By Dennis Abrams
The National Library of the Netherlands (KB) and Google Netherlands, which began in 2011 to digitize 160,000 books from the library’s collection, yesterday announced that 80,000 of those titles have been scanned and are now available to the public.
The collection, which includes historical, legal and social Dutch publications from the 18th century, are said to be of great interest to scientists and researchers. The digitized books are “full text” searchable and available for free through Google Books as well as the web service boeken.kb.nl.
Sandy Decker, Secretary of Education, Culture and Science said, “This is a good example of public-private cooperation. The KB can charge a substantial part of the digitization of its collection, and Google Book Search acquires quality content. The big winner, though, is the audience, especially scientists, which has much better access to the collection of our national library.”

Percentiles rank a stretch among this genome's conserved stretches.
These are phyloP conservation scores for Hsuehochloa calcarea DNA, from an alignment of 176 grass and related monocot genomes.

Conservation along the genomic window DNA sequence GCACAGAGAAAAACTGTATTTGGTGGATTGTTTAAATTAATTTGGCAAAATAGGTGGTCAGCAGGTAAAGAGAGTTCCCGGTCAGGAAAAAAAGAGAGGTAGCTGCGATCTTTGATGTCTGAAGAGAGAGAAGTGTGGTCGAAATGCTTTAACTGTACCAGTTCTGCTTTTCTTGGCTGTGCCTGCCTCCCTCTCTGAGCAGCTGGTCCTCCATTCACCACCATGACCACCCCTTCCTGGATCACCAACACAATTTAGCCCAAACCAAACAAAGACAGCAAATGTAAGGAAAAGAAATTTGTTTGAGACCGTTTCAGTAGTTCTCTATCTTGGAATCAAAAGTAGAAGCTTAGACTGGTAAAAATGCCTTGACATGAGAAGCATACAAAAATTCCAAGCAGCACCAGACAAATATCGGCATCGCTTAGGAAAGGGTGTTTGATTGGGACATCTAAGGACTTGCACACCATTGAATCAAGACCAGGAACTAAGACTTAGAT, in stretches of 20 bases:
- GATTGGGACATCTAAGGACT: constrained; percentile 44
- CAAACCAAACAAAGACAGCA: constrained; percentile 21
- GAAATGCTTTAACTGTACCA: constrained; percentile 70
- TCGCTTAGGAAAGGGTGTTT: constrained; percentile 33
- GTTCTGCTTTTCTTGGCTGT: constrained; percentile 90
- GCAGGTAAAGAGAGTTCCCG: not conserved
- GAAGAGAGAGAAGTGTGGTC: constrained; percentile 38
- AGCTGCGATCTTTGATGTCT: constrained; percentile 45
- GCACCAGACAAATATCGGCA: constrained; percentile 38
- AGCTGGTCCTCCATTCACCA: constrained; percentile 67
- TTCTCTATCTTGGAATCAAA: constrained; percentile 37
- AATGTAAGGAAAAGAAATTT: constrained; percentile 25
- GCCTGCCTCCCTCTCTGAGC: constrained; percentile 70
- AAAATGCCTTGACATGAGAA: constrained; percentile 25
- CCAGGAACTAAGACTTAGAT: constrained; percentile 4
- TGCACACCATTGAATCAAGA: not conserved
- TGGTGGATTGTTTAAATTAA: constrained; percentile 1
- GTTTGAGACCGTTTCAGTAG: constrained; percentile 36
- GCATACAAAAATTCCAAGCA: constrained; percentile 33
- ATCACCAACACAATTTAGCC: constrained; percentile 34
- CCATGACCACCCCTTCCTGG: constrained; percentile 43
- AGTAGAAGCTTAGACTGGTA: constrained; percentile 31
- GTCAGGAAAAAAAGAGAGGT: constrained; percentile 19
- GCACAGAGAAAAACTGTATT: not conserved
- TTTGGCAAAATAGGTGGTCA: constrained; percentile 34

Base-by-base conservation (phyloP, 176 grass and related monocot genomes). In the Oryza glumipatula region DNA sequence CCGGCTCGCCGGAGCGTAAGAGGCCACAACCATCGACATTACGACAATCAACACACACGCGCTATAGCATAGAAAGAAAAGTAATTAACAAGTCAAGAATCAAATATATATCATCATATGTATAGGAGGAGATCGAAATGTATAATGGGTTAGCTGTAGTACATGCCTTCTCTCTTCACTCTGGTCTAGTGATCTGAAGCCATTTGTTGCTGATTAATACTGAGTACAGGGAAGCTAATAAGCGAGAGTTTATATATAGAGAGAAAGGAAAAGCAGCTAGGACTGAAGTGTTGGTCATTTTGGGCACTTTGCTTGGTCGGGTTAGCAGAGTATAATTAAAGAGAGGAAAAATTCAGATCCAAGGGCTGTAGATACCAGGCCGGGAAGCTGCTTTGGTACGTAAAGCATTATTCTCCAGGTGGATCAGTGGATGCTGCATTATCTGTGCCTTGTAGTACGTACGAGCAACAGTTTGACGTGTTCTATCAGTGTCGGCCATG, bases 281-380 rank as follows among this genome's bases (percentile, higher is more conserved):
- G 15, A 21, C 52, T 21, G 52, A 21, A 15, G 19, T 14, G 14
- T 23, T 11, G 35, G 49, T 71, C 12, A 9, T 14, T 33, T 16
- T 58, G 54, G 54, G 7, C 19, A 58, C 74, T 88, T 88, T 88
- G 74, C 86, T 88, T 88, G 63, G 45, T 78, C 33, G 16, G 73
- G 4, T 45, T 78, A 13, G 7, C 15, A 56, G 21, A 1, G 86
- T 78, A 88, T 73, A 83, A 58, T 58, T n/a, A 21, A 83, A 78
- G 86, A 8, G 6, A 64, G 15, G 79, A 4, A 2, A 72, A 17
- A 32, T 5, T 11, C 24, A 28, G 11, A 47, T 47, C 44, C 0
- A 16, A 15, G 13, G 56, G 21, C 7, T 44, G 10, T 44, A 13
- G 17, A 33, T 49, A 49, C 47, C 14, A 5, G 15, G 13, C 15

Bas Savenjie, Director General of the KB added, “the Royal Library is the National Library of the Netherland with the responsibility of providing everyone, everywhere, with digital access to all the books that have been published in the Netherlands…Given the large number of publications in our rich collection, that is not easy. The collaboration with Google gives us the opportunity to accelerate the digitization of our collection in order to ensure and enhance optimum access to a unique collection of…work from the 18th and 19th centuries.
And finally, the director of Google Netherlands, Pim van der Feltz, said, “Our joint project with the Royal Library fits within our aim to maximize the world’s books searchability and accessibility via the Internet and help make all knowledge available. That today half of this historical work is now freely accessible is a milestone in our cooperation with the KB.”